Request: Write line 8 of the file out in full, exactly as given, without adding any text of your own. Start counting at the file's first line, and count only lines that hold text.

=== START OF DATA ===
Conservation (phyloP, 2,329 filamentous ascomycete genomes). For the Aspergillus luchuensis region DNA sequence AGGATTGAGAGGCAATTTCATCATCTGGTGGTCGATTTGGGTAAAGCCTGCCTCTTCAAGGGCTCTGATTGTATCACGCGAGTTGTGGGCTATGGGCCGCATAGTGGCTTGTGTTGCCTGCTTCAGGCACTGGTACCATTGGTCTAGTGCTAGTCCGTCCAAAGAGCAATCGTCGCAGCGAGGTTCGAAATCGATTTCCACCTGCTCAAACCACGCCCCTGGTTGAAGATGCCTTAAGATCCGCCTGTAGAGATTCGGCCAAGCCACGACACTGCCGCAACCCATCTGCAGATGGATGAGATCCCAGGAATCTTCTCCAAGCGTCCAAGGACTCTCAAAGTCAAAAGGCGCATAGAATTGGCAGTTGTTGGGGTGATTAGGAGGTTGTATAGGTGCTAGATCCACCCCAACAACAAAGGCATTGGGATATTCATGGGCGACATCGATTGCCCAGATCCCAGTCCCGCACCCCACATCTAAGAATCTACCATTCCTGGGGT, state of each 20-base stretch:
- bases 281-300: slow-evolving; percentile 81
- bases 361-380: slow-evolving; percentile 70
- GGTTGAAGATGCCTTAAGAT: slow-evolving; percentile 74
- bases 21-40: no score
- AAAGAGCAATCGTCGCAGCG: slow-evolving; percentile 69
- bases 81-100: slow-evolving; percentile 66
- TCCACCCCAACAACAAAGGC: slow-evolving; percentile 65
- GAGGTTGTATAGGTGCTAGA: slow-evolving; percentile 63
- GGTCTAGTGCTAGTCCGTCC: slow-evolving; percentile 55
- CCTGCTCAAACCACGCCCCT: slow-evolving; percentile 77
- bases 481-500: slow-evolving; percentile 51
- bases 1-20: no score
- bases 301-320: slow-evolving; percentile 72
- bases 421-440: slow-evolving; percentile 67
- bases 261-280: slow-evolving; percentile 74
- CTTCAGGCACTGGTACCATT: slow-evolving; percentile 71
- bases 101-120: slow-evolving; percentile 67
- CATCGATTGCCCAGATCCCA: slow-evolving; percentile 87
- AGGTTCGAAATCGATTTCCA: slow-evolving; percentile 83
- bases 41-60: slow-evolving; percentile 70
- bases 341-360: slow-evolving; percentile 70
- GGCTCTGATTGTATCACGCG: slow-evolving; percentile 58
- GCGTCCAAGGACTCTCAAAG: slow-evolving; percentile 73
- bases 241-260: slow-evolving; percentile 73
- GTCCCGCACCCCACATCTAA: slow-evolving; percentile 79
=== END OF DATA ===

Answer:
- TCCACCCCAACAACAAAGGC: slow-evolving; percentile 65